Exercise is also known to have the ability to provide relief for people struggling with symptoms of depression, such as low mood or anhedonia, which refers to the loss of pleasure in previously rewarding activities.

At University College London, cognitive neuroscientist Professor Jonathan Roiser is leading a Wellcome-funded clinical trial to try to understand more why exercise is so beneficial for mental health.

“I have long been interested in the aspects of information processing that go wrong in depression and how they contribute to symptoms,” he says. “There are other symptoms that tend to cluster together with anhedonia such as fatigue and difficulty making decisions, and there are some clues that exercise is specifically targeting these symptoms.”

Roiser’s trial will examine the greater benefits of aerobic exercise, where participants get out of breath and break a sweat, compared to light stretching and rest, in people with depression.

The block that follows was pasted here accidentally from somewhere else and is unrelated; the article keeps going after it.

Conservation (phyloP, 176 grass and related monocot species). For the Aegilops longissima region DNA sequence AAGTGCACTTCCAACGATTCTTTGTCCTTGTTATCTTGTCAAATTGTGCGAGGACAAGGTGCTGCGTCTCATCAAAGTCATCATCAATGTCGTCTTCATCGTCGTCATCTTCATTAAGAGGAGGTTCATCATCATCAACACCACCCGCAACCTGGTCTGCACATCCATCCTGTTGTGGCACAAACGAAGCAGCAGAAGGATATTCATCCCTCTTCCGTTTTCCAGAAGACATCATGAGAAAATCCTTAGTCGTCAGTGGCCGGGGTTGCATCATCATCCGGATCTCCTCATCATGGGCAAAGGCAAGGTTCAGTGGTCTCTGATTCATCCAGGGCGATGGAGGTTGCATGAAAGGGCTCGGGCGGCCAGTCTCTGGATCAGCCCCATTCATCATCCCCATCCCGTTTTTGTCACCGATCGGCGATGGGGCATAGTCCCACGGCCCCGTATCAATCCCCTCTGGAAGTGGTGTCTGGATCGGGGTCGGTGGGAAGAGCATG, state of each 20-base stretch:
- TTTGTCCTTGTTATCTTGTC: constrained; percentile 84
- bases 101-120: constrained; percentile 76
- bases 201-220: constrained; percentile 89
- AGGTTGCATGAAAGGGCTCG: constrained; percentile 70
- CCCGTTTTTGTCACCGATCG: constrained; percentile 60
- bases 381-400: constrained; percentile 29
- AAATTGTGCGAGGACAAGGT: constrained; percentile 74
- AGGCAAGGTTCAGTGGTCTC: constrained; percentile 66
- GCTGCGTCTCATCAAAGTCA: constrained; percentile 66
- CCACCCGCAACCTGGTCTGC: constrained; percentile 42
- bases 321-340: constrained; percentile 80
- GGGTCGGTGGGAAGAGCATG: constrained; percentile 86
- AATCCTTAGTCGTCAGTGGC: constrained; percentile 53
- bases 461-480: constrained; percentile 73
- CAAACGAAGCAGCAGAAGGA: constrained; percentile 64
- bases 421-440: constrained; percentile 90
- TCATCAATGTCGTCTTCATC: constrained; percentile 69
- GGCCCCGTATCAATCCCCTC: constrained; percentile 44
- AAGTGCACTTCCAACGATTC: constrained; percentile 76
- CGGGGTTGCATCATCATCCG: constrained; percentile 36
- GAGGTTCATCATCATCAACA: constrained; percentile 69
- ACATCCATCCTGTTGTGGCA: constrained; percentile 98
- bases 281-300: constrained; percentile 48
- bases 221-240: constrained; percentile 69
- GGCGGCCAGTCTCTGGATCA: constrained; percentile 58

The aim is to find further proof of some of the major theories behind how exercise benefits mental health, such as stimulating the production of dopamine, which is associated with motivation, as well as reducing inflammation.

“Many people with depression experience what we call chronic inflammation that prevents dopamine neurons from firing and may contribute to their symptoms,” he says. “So the anti-inflammatory effects of exercise are a key part of how we think it works.”

As we learn more and more about how exercise protects the body, it may even lead to a new class of drugs called exercise mimetics that could mimic some of the benefits of physical activity. provision for the disabled and weak.

But for the rest of us, researchers have one simple message – whether it’s the gym or playing sports, taking time to stay active will keep your mind healthier for longer.

“Whether it’s improving mood or cognitive function, exercise is one of the best things you can do for your brain,” says Wrann.